TENNYSON IN FRENCH.
In Memoriam : Poimes de Lord Alfred Tennyson. Traduits en Vers franeais par Leon Morel. (Hachette et Cie., Paris.) —Poemes Divers d'Alfred Tennyson. Traduits en Vera francais par Leon Morel. (Same publishers.)—Paris has always been the great mart of translations, and at the present day perhaps the most remarkable things in contemporary literature—the Scandi- navian drama and the Russian fiction—reach us through French channels. But it would be rash to conclude that because Tennyson was never translated into French till last year_ he was unknown in France. A hundred years ago a poet of his repute would have appeared in French a few months after his first publication, but now among the educated classes a passable knowledge of English is as common as with us some competence in French. Most of the people who want to read Tennyson read him as we read Musset or Hugo,—in the original. Nevertheless M. Leon Morel, having published last year a version of the In Memoriam, has been encouraged to follow it by a fairly represen- tative selection from the shorter poems. He belongs to the prudent class of translators, who give themselves a certain margin of extra space; thus the rhyme arrangement of the In Memoriam stanza is retained, but the octosyllable is replaced throughout by an Alexandrine. The result is that M. Morel has no excuse for failure to render the thought clearly, and, it must be allowed, he does not need it ; but the otiose epithet is unduly frequent. In his rendering of the lyrics he is more successful ; he contrives, for instance, to catch the spirit of that very elusive poem, " The Lady of Shalott." Here is his version of— e And the reaper reaping early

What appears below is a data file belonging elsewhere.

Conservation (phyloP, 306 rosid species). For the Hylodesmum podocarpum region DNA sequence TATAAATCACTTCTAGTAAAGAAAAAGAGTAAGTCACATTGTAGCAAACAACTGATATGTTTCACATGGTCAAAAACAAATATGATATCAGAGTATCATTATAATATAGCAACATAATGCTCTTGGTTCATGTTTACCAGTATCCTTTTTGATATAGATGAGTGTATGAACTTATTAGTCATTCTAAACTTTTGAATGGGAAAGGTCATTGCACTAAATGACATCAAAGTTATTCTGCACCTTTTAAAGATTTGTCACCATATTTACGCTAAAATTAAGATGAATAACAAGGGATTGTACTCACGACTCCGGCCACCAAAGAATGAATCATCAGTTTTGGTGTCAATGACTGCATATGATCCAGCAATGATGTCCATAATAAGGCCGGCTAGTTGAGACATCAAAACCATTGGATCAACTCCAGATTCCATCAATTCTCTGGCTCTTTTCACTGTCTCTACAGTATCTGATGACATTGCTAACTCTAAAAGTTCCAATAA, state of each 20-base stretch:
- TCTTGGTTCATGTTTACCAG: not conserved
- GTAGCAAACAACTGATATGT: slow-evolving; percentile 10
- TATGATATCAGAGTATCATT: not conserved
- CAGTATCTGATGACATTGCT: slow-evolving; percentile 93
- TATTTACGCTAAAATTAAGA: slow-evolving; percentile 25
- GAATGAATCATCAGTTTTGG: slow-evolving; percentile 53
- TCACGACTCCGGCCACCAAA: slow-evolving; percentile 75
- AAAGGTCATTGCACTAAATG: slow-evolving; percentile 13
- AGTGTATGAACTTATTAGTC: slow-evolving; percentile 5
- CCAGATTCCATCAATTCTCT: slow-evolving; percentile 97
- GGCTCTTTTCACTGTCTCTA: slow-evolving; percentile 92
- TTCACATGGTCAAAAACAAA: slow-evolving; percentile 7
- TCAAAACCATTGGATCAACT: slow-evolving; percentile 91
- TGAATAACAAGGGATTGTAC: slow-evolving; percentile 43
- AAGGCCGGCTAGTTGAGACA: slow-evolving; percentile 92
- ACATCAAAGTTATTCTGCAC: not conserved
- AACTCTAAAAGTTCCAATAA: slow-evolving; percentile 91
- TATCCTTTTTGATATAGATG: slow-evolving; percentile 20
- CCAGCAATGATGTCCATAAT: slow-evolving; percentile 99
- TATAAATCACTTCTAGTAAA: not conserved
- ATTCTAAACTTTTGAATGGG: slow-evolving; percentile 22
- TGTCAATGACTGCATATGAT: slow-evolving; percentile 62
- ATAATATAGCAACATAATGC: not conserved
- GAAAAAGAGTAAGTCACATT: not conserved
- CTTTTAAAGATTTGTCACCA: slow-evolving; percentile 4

Down among the bearded barley ":— " Le molssonneur, a l'aube molssonnant, Debout parml les epls trissonnant, Pe It un chant sonore et gal, venant Du Beuve clair qut, suivant maint tourmint, Descend aux tours de Camelot ; Et le soir las, sous la lune argentde Dressant la gerbe en la plaine .lventde Ecoute, et dit C•est Is dame enchantee La chAtelaine "
That might be an original production of some follower of Hugo. But the poem in the volume which has most real affinity with its French dress is "Locksley Hall." The declamatory lyric is entirely in the French manner ; yet we hold that .M. Morel has been mistaken in adopting a rather pompous quatrain, and not the Said and eloquent Alexandrine couplets of " Rolla," —a poem whose opening is very much in the key of " Locksley Hall." Nevertheless a good deal of the translation, and especially the first stanza, fairly represents the original ; though when Tennyson is at his best M. Morel is a sad way behind. The best translation in the book, and the one most likely, we should say, to impress a French reader, is from " Rizpah," which is rendered in the manner employed by M. Coppee in his well- known " Greve des Forgerons." Needless to say, the lyrical quality disappears, but the poignant drama of the monologue is skilfully retained. It is interesting to contrast the two:-
" Le ge011er m'entraina. Pour la derniere foie Je l'avals enibrasse ; car on fertua Is pone Du cachot. J'entendis `Mere' c'etalt sa volt; Je luttal pour rentrer lusqu'a ce qu'on m'emporte Il vonlalt dire on mot, Je n'al pu savolr quol ; Le ge011er m'entraina, vaincne, & demi morte. AJors, comme toujours fentendais ce long Cr! De mon flis mon, Hs m'ont arretee, enfermee; Ils m'ont comme une toile attachee et mon lit. `Mere, 0 Mere 1' et tonjours pendant une aline* Il m'appelalt Is null. Alors ils m'ont frappe* Comme at le pouvals n'entencire pas mon fist Et quand enfln Je fus, apt* tent de tourment, Calms et stupide et sans force. ils m'ont retAchee- Les oiseaux avaient fall leur oeuvre librement.“
Four lines of the original suffice to show the difference :—
" And the jailer forced me away. I had bid him my last good-bye ; They had fastened the door of his cell= 0 mother 1' I heard him cry— I couldn't get back though I tried, he had something further to say, And now I shall never know it. The jailer forced me away."
Still, the essence of poetry is to be untranslatable, and we may congratulate M. Morel heartily on having made something so good out of his rendering of this poem, which he rightly describes as "une piece apse et vigoureuse."